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'The Official Luxology modo 301 Guide': Using Background Layers as Reference

In this second excerpt from The Official Luxology modo 301 Guide, author Daniel Ablan talks about the key operation of building in layers.

All images from The Official Luxololgy modo Guide, Version 301 © Course Technology.

This month, VFXWorld continues excerpting a series from the Thomson Course Technology book The Official Luxology modo 301 Guide, which will give VFXWorld readers a chance to build, layer, model, animate, texture and render with modo. Skills are taught using projects that take the reader from simple modeling to complex tasks, taking advantage of various tools and options along the way.

So far what you've done is fairly straightforward. You've not modeled anything outrageous or award-winning. But what you have done is build in layers, which is a key operation for just about anything you do in modo. Each layer is part of an overall scene, and that means you'll need to reference the other layers to line things up for the final render. This section will quickly show you how to work with multiple layers as reference.

  • With the Post-it Note object selected in the Items tab, your background object should be the original corkboard object. It most likely appears as a black outline. Instead, change it to a solid by first pressing the o key while your mouse hovers in the viewport.

  • Pressing o calls up the viewport shading options. Toward the top of the panel is an option for Background Item. Change it from Wireframe to Same as Active Mesh.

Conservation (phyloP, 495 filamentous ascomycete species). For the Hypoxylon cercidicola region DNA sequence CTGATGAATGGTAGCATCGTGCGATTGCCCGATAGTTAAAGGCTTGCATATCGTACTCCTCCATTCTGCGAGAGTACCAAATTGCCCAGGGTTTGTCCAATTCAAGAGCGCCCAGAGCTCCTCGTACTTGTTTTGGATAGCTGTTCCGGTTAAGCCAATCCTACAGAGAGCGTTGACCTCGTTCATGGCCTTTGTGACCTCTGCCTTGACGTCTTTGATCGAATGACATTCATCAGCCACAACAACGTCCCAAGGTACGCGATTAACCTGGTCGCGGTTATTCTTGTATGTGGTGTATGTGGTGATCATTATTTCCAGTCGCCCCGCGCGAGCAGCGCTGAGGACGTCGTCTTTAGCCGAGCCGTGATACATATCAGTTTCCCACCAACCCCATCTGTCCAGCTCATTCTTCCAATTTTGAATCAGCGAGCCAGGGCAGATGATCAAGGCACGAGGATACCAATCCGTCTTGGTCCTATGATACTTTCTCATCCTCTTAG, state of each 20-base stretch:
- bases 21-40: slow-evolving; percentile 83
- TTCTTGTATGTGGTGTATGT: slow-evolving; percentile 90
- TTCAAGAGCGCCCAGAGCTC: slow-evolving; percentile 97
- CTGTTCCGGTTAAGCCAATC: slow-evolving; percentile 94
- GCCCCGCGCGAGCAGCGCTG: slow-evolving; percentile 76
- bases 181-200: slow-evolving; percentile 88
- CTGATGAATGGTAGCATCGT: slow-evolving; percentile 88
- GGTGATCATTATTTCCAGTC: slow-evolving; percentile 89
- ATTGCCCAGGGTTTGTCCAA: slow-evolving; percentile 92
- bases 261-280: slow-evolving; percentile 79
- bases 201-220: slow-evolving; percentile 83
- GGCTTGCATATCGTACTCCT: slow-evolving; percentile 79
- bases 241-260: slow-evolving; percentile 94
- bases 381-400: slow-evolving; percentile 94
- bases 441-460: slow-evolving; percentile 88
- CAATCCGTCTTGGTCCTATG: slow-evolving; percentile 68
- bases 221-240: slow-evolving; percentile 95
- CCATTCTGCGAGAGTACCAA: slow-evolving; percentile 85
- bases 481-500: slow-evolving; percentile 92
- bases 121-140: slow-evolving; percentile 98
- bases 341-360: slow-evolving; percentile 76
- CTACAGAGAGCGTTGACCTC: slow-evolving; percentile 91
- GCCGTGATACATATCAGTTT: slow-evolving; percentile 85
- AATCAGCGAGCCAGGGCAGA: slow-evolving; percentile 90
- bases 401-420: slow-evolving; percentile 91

Note: To stay organized, right-click on the new mesh in the Items tab to rename it. Instead of Plane, rename the object to Post-it Note.

  • Now that background objects are solid shaded, you'll have an easier time aligning other objects in the scene. From the Items tab, select the Post-it Note mesh.

  • Press y on the keyboard to select the Transform tool. Then click the various control handles to rotate and position the Post-it Note on the corkboard. Place it so that the top end (which would be the sticky part of the note) is touching the corkboard. Figure 2 shows a similar setup.

[Figure 2] Using the Transform tool is a great way to position objects 

Note: To add a little more precise positioning, use the Element Move tool. Press the t key to activate the tool. Make sure you're in Polygons selection mode, and also remember to right-click and drag to set the size of the Element Move tool influence. Then, click and drag with the left mouse button on any point, polygon, or edge to adjust it. Be sure to view the Element Move video on the book's disc to learn more.

[Figure 3] The Post-it Note on the corkboard, positioned and scaled.

  • You may want to scale the Post-it Note a bit. Press the r key, then click on the center light-blue crosshair and drag to scale evenly. Also, press the w key to select the Move tool and move it over to one edge of the corkboard. Figure 3 shows the model at this point.

  • Finally, repeat these steps to create new Post-it Notes, or simply right-click on the object in the Items tab and select duplicate. Position them throughout the corkboard, bending, scaling, and rotating them as needed for variation. Remember that with each copy you create, double-click on each to select, and press m for material to give that note its own unique surface. Feel free to use the Element Move tool by pressing t on the keyboard to shape the object so they are not completely identical. (You'll be surfacing these next in Chapter 7.) Save your work.